I like to give the analogy of a telecine colorist or a retoucher, makes it easier for people to understand. The song is pretty much there. It’s not like you’re changing the intrinsic elements or adding effects to the vocals, or radically changing the way the bass sounds. You’re taking the pre-existing song and similar to a diamond in the rough, you’re just polishing it up and making it sound even better, and more presentable, in its true, best form.

So when you were starting out, how did you find musicians and producers to work with? Where does a mastering engineer network?

Well I’m really lucky to live in a city like New York where I’m surrounded by musicians and artists of all different stripes. You can literally walk to a bar, chat with the bartender who turns out to be a musician and get a mastering gig at the end of the night.  That’s how it all started for me especially during the Williamsburg heyday before all the artists got kicked out. Soon one thing led to another and I was introduced to Bettina at Thrill Jockey Records, a highly revered Chicago-based indie label. She hired me to work on a few records for her including Future Islands’ album “In Evening Air” and Liturgy’s “Aesthethica” which both did pretty well and kind of put me on the map.

what has that been like building up your own new space and being able to influence what it’s like there?

It was both gruelling and amazing. Building a studio is an incredibly difficult process. I learned so much about the minute importance of various types of acoustic material, how to outsource it, how to build it and how it will ultimately impact the acoustics and the sound proofing. My studio partner Adrian has extensive experience in studio building so he designed the space and built it from the ground up pretty much entirely himself.  I would work with him whenever I wasn’t mastering over the weekends. It took us about 6 months.  The physicality of the building process was a bit brutal but it’s so rewarding to have a hand and say in how your own studio will turn out, all the way down to tiny details.  I built my own diffusion panels by following an old BBC schematic I downloaded online, which was great but so very time-consuming. Home Depot was like a second home during that time haha.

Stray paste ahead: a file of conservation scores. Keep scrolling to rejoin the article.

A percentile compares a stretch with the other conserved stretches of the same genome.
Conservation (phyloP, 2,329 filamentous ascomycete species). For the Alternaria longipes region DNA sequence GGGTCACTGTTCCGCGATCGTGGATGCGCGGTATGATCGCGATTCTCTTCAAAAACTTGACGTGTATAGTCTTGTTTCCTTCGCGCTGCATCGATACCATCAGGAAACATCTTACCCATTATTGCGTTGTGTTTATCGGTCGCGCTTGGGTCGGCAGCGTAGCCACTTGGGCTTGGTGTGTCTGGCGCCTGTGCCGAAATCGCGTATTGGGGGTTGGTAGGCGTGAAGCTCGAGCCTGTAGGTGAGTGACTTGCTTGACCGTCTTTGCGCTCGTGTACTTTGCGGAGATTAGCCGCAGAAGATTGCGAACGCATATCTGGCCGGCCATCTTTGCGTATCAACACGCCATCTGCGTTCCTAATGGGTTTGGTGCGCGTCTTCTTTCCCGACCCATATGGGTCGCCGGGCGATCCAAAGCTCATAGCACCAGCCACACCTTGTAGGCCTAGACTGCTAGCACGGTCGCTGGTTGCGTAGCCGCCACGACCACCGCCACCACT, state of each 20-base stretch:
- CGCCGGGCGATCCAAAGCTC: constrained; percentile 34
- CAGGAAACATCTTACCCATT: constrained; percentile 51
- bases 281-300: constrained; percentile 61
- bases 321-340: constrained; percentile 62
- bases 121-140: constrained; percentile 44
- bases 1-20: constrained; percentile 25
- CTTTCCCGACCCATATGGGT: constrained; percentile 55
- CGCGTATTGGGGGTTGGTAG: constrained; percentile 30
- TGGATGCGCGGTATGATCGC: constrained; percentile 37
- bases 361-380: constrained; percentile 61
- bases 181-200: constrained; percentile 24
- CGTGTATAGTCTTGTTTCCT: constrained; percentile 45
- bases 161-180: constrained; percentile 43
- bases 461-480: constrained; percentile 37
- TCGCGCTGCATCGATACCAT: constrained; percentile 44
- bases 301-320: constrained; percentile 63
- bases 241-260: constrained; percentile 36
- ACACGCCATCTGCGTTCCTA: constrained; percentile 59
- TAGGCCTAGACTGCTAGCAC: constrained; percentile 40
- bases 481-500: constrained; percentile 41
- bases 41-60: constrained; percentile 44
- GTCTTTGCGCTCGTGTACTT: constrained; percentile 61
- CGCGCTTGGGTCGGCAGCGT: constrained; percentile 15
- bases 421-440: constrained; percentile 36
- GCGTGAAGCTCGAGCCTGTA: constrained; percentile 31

That sounds really intense. Is there anything specifically that you know now that you wish you knew when you were starting out on that project?

I'd probably want to hire a contractor on the next build.  I love my room and learned a great deal from all the work we put into it but it was physically and mentally taxing project to undertake between just two people.  I now have infinite respect for studio designers and builders.  It’s hard work and almost always something goes wrong or doesn’t turn out the way you intended.

Shifting gears a little bit, what kinds of artists typically work with Timeless Mastering? Are there any specific genres that they come from?

Pretty much all genres. For the most part though, I do a lot of indie, electronic, experimental and metal records; I love the variety and I wouldn’t want to be pigeonholed in one genre.  Keeps things interesting.

How many projects are you working on at any given time?

I master almost one album a day, so I would say about four or five projects a week.

What's Your Favorite Part About What You Do? Is There Something That Is Particularly Rewarding?

The most rewarding thing is when you fulfill the artist’s creative vision and give them something that they're really psyched about. I pinch myself everyday that I get to have the job that I have and work with such incredible artists.

I recently worked with Mica Levi on her score for the Natalie Portman biopic, Jackie. I’m a big Levi fan, I am obsessed with the score she did for Under The Skin. I remember halfway through the movie I was like, “Who the hell composed this?”.  It really just blew my mind away. The soundtrack was such an intrinsic part of the film experience almost like another character in the movie. You cannot separate the two or replace it with another score.  I don’t think that happens very often with scores.  She’s an insanely gifted artist.  I just found out today the score was nominated for a BAFTA award which is completely wonderful.

Do You Have Any Advice For Aspiring Mastering Engineers About How To Break Into The World Of Mastering?

My advice is to be prepared for the long haul, especially now the climate in the music industry is a bit odd and unpredictable.  The recording industry is downsizing so rapidly, there's barely any multi room recording studios left in the city, budgets are shrinking, streaming services barely pay artists and major studios are not really hiring.

It’s depressing, but all is not lost because the vinyl resurgence continues to grow and there is a demand for mastering engineers.  It just takes time and a lot of hard work.  I would suggest interning at a studio first and deciding if the lifestyle appeals to you.  The hours are very long and pay is not great at first but if you stick it out long enough and remain focused with a great work ethic it will eventually pay off.


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Find out more about Heba Kadry by checking out her website here.

Words by Kate Palisay